Social housing budget used for fire safety works

Social housing budget used for fire safety works

MANCHESTER COUNCIL has had to delay social housing improvements in order to fund essential fire safety works on its high rise blocks, due to no government funding.

Manchester Evening News reported on the announcement by the council that it would spend £16m improving fire safety in its residential tower blocks, at the expense of delaying ‘a range of planned upgrades to flats’. The council said that it has had ‘no money from government’ to help make the blocks safe, so the upgrades – including ‘new bathrooms’ in flats – ‘will now be delayed to pay for’ the fire safety work.

Among the work to be undertaken includes installing sprinklers in all of its flats run by arms length management organisation Northwards ‘unless tenants specifically say they do not want them’. This will also be undertaken at 11 other blocks owned under private finance initiative (PFI) schemes in Brunswick and Miles Platting. Added to the sprinkler installations will be a £5.2m spend on ‘essential’ fire safety improvements ‘to ensure flames cannot spread through the towers’.

Without the extra funding from the government, the funding will ‘have to come’ from budgets ‘normally used to upgrade social housing stock’, which also includes lift replacement, rewiring and roof upgrades, with the council having spent the 18 months since the Grenfell Tower fire ‘investigating what extra measures needed to be brought into keep tenants and leaseholders safe’.

While none of the council’s high rises had combustible cladding, it was told by Greater Manchester Fire and Rescue Service that it recommended ‘all flats be fitted with sprinklers’. A ‘high-level’ fire risk assessment programme also identified ‘millions of pounds’ worth of mandatory work required to improve compartmentation,.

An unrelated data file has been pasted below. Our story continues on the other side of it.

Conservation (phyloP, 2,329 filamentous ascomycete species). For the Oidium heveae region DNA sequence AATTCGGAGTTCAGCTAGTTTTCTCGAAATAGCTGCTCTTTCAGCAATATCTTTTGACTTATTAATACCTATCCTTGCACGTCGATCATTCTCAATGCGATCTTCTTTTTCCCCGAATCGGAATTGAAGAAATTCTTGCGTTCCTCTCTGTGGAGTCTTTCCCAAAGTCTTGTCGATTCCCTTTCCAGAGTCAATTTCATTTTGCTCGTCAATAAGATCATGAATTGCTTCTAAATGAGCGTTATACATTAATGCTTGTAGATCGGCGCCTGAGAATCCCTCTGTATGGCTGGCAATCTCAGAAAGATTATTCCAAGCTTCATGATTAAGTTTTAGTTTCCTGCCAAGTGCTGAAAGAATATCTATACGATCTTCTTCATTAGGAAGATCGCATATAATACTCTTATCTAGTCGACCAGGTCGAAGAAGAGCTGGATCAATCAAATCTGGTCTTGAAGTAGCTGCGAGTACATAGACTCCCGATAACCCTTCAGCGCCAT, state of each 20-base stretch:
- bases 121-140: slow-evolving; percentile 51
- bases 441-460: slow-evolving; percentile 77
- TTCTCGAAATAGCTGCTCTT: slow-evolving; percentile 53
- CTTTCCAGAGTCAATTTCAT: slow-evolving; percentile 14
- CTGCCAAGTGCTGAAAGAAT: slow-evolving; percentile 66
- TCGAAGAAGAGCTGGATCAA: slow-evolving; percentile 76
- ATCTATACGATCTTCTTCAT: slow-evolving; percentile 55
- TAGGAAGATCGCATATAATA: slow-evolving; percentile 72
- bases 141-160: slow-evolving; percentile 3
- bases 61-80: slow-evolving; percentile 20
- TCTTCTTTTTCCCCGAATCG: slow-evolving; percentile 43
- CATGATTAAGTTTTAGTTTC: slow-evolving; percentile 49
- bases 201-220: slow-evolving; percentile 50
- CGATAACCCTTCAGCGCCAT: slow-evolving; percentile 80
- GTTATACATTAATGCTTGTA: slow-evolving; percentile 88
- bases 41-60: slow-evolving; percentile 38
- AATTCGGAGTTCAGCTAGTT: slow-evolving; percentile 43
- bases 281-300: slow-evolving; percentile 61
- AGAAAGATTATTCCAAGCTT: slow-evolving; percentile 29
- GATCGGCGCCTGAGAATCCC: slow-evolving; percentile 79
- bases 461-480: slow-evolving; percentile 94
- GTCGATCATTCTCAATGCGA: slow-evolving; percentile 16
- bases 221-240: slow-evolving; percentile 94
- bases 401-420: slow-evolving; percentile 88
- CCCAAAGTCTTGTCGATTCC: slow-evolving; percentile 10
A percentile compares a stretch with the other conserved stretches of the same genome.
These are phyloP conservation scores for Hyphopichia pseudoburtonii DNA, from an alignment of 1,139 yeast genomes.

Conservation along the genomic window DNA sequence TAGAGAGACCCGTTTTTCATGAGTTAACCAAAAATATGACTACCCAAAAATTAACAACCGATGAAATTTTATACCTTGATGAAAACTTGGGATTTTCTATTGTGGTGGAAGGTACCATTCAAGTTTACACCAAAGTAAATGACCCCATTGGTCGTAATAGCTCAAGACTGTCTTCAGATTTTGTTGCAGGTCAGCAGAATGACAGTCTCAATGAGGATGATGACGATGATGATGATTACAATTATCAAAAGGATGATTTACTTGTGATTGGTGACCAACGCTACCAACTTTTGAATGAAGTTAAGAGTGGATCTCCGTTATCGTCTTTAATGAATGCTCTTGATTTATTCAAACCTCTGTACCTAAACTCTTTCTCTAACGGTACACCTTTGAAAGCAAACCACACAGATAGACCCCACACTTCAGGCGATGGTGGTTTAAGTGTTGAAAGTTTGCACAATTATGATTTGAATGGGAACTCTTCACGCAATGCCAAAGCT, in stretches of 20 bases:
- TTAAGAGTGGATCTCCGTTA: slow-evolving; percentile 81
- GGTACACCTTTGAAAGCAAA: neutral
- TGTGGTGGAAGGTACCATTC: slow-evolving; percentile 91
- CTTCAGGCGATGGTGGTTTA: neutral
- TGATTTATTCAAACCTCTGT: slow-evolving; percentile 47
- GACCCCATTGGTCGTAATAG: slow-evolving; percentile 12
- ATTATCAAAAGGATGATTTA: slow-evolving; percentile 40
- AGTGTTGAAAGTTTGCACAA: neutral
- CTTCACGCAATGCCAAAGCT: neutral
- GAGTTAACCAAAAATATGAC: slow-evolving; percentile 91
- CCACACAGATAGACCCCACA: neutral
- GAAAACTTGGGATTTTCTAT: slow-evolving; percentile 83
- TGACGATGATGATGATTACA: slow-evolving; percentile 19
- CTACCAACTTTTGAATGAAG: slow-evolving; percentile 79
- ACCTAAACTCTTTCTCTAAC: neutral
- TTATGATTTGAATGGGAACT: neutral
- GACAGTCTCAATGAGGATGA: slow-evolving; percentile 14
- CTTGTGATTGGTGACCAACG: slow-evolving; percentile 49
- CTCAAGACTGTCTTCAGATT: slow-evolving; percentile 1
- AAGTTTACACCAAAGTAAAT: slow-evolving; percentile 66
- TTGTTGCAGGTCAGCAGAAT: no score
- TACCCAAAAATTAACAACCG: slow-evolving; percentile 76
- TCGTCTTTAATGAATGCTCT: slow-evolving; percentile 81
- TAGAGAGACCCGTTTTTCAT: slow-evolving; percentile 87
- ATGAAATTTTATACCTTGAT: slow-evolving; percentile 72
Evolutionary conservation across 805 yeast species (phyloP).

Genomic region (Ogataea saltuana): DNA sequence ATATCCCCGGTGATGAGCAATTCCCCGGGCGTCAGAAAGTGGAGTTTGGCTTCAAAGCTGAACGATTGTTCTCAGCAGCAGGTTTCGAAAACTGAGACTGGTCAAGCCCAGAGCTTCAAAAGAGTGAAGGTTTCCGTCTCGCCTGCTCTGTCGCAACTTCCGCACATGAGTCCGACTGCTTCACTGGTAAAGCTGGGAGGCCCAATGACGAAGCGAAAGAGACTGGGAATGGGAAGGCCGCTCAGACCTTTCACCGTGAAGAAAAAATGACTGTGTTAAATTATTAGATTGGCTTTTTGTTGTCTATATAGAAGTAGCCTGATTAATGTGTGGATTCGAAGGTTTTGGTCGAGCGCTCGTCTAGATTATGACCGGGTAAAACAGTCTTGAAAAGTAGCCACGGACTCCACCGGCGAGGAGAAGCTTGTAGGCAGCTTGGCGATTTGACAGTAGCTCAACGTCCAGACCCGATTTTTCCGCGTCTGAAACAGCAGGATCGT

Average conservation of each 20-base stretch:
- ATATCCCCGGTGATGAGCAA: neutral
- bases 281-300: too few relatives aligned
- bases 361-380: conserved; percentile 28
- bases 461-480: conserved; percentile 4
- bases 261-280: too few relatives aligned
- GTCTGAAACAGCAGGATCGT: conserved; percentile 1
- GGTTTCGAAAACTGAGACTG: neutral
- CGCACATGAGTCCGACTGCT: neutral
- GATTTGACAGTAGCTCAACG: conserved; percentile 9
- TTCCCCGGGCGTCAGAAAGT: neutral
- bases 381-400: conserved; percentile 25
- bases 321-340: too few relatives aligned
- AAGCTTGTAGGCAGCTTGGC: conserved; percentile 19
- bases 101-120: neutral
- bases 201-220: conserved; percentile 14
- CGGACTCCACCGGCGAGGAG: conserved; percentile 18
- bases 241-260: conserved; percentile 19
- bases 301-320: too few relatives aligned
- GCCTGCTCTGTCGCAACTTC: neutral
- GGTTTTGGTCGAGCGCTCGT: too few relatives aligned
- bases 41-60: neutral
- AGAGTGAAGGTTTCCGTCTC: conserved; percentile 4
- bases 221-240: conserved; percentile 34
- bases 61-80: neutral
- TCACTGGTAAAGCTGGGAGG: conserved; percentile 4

While a tenant consultation found that the majority were happy to have sprinklers installed, residents of the Collyhurst high rise objected, meaning that ‘as a result the council is unlikely to force anyone who strongly does not want sprinklers to have them installed’.

Suzanne Richards, Manchester council’s executive member for housing and regeneration, said: ‘Since the proposals to install sprinkler systems in council-owned high rise properties were endorsed by members last year we have undertaken consultation with residents with our social housing partner Northwards Housing.

‘Test flats were set up to show residents how the system will look once installed and to ensure they understand the benefits and to myth bust some popular misconceptions about building-wide sprinkler systems. The installation works will also be scheduled to incorporate other improvement works to Northwards properties to limit disruption as much as possible.

‘Taking advice from both government and the fire service, we believe sprinkler systems are an appropriate response to further improve fire safety in council-owned high-rise properties – in conjunction with robust fire assessments.’